CarrollCarroll is actually one of the better names on the free-agent market, although that's mostly by default given the thin crop of free agents. Some may overlook Carroll for a third-base job given he has played second and short almost exclusively the last two seasons.  Yet, he's played more career games at third than shortstop (by one game), so he can handle the hot corner. In a market devoid of third basemen, teams would be well-served to look at Carroll to plug the hot corner and a fill-in across the diamond. The utility player has really emerged over the last two years with the Dodgers and is an above-average player. He won't excite you, but he won't give games away. Any team hoping to wins needs a Jamey Carroll as a complementary piece.

SS: Clint Barmes

BarmesBarmes is a criminally underrated shortstop who could solve a lot of problems for many teams -- the Brewers are one that springs to mind. The now-32-year-old was popular back in 2005 when he busted out in Colorado and fast becoming a darling of fans and media alike when he broke his left shoulder falling down a flight of stairs after carrying deer meat. Since then, Barmes has become a slick fielder who can't quite hit with the bat. But in the depressed scoring of the last two years, Barmes' bat has started looking better in comparison and hit .244/.312/.386 for Houston last year, numbers not that far off an average shortstop these days. And his fielding. Oh, his fielding. Bottom line, he can flat pick it and will come cheap enough that whatever production he gives will outstrip what he is being paid. Barmes is an average- to below-average hitter with superior defense and is head and shoulders better than, say, Yuniesky Betancourt.

LF: Felix Pie

PiePie was once supposed to solve the Cubs' problems in center field and usher in a new era of baseball in the Windy City. Instead, he got drummed out to Baltimore and for a while there, it looked as if he was yet another in a line of players that got away from Chicago. Except that Pie hit .220/.264/.280 in 175 at-bats after finally being primed to take over a starting role after slashing .274/.305/.413 in 308 PA in 2010. There's no getting around how bad Pie's 2011 was, but he will turn 27 at the beginning of February and his talent didn't just disappear overnight. Pie will struggle to find playing time on even rebuilding clubs, but it's too early to give up on the lefty.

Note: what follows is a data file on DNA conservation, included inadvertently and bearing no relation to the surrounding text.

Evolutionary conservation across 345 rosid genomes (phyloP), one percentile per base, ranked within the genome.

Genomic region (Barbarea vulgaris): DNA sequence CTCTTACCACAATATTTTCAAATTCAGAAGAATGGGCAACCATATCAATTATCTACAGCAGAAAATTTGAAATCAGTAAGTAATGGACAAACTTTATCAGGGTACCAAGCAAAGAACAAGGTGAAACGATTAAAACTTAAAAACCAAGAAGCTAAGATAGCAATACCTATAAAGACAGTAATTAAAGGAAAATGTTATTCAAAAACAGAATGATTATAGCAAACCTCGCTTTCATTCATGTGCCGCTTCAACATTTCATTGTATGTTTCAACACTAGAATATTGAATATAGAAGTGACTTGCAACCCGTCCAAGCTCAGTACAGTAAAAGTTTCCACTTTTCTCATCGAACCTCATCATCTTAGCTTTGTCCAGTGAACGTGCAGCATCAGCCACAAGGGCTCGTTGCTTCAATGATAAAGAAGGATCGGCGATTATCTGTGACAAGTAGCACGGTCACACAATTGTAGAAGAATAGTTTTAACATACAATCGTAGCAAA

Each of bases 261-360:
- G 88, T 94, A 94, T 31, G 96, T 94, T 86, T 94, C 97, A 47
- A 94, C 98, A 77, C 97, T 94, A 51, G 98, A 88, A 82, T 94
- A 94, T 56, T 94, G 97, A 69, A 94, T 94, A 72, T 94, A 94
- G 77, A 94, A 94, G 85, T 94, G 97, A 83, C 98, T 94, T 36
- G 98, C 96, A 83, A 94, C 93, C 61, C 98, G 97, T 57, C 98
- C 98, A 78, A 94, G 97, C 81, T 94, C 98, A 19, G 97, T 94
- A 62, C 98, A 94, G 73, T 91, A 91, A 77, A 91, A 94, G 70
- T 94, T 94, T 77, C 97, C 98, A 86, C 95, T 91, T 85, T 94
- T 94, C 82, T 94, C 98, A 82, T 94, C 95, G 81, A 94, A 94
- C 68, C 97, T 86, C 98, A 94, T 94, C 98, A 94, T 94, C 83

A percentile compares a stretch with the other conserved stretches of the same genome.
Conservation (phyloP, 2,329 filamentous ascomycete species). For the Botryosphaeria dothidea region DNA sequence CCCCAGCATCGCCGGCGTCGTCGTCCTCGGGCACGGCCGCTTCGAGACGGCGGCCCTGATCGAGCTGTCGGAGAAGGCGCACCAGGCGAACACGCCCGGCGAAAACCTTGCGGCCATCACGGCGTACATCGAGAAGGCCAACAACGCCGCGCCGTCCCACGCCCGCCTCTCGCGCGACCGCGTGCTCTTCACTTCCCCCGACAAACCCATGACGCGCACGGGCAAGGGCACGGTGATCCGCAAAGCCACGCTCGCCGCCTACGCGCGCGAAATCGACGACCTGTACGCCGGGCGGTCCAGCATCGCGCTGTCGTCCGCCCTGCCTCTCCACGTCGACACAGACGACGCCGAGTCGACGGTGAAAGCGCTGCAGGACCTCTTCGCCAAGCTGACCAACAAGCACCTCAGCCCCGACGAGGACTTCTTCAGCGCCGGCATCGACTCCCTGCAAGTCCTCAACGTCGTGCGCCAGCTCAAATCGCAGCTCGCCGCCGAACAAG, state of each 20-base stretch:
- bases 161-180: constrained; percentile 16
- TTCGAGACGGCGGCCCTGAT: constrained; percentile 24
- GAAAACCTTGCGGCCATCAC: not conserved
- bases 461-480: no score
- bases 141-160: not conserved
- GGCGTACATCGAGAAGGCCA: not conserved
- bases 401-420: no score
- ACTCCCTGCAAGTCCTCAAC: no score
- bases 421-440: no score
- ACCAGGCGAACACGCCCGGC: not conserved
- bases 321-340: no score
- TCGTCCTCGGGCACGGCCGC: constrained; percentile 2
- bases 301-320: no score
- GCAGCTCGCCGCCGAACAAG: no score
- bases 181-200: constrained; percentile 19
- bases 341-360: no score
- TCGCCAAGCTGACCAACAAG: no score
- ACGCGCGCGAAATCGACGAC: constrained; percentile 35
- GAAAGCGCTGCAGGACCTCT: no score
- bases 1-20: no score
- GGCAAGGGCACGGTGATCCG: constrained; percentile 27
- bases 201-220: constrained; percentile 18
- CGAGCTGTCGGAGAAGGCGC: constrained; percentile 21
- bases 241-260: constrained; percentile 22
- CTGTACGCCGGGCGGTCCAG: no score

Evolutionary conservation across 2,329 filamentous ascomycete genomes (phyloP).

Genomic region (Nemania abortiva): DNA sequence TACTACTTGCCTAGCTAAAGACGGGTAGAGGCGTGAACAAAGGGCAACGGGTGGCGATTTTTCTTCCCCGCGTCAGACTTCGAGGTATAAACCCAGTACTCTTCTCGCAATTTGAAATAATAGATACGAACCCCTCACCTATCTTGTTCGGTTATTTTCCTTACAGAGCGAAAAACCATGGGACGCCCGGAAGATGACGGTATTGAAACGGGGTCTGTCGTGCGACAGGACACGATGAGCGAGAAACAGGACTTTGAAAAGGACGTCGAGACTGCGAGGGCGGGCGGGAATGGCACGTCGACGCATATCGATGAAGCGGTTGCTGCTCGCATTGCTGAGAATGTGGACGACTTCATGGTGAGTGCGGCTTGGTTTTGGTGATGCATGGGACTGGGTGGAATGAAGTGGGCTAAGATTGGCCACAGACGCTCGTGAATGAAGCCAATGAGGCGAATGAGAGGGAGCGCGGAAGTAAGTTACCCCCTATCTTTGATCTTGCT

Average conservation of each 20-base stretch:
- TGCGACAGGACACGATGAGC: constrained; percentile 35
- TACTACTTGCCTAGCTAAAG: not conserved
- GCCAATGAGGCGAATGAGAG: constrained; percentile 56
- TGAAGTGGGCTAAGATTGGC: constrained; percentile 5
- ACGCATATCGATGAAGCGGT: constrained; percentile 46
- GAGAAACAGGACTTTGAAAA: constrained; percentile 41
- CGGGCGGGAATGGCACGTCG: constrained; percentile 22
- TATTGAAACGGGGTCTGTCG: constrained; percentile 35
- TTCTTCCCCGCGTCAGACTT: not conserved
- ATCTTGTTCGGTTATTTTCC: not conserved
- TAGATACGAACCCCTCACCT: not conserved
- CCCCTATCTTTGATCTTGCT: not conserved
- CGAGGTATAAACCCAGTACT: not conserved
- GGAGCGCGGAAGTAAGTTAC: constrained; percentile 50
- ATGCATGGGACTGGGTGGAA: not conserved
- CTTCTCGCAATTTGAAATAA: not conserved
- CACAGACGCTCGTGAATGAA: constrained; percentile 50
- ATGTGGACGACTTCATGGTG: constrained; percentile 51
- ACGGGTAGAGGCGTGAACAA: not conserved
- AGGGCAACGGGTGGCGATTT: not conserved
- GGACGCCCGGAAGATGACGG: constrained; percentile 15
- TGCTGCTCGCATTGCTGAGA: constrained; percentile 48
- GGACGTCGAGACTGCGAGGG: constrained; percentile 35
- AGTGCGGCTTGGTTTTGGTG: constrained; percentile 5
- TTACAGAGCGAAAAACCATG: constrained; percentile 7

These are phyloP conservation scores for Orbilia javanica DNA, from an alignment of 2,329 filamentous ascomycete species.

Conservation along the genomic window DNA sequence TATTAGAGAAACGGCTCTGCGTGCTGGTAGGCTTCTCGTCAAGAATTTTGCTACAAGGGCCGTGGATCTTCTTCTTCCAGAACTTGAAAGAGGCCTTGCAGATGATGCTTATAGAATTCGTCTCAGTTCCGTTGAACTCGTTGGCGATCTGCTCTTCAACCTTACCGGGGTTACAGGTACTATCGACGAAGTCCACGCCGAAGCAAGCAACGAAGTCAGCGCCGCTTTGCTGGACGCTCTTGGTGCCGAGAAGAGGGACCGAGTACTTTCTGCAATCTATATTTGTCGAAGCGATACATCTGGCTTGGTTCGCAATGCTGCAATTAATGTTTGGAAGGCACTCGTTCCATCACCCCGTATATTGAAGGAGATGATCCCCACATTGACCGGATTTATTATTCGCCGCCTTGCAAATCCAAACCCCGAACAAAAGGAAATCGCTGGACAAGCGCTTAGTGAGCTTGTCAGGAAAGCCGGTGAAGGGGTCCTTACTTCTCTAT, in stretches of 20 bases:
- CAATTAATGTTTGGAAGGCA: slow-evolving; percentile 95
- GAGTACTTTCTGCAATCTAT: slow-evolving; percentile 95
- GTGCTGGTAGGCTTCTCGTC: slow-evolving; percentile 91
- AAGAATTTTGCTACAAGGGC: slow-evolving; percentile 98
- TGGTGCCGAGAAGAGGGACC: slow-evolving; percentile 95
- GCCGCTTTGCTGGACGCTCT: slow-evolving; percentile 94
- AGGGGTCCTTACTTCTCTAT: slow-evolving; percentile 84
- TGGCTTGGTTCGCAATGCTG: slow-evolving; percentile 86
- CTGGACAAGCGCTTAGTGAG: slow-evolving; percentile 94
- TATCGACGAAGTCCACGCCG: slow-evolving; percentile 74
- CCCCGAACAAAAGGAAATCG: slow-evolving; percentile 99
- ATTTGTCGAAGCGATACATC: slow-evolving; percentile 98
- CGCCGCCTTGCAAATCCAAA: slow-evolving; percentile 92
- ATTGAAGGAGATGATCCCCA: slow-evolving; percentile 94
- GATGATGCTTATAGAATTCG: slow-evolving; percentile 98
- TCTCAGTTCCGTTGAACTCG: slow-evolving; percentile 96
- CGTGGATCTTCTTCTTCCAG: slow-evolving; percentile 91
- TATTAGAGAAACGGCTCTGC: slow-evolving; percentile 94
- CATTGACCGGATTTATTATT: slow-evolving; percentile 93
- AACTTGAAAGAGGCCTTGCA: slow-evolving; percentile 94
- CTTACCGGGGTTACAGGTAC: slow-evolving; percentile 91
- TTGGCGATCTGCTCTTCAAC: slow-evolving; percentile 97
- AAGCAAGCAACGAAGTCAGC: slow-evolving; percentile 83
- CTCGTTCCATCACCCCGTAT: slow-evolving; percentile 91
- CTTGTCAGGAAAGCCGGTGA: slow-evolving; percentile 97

CF: Coco Crisp

CrispIn a thin crop of free agents, it's easy to scan by Crisp's name and think he's just another name in a motley crew of unappetizing players. But Crisp could be a dynamic center fielder finally getting back in the groove for the first time since receiving the tall task of replacing Johnny Damon in Boston. Prior to linking up with Oakland for 2010, Crisp had never stolen more than 28 bases in a season (2007 Red Sox). He swiped 32 in 2010, and anted that all the way up to 49, leading the league and being caught just nine times. In addition, playing in his cavernous home stadium doesn't do justice to his bat, which has been the best over the last two seasons since 2004-05 with the Indians. Don't look past this guy.

RF: Magglio Ordonez

OrdonezOrdonez may opt for retirement after breaking his right ankle for a second time, but if he tries to give it another go next season, Ordonez could be the perfect salve for a team looking to plug a gap in the outfield or DH.  Ordonez's final season line of .255/.303/.331 in 357 plate appearances looks horribly weak, but he hit .354 from Aug. 12 on, and was 5-for-11 in the ALDS. The 37-year-old reported that his surgically-repaired right ankle, which hadn't been feeling right after breaking it in June 2010, was finally starting to come around. Then he broke it again in the ALCS. If he can bounce back, it appears as if Ordonez has enough left in his bat to hit over .300. However, if he chooses to play again, he may be forced to sign late and prove to teams he's fully healthy.

SP: Hisashi Iwakuma

IwakumaDon't forget about Iwakuma, who could have been pitching for the Athletics in 2011 had negotiations between Oakland and Iwakuma's agent, Don Nelson, not broken down. This season, the lefty is free to negotiate with any team as he is now an unrestricted international free agent. He appears likely to jump stateside, and will draw quite a bit of interest from teams. Once the top names on the starting pitching market sign, Iwakuma could quickly rise to the top of the list. He's known for his control and walking just 19 in 17 games in Japan ball in 2011. The 30-year-old finished with a 2.42 ERA in 119 innings after spending two years as a reliever. Teams may be concerned about his ability to handle the demands of a MLB rotation as opposed to Japan, where starters take their turns once a week.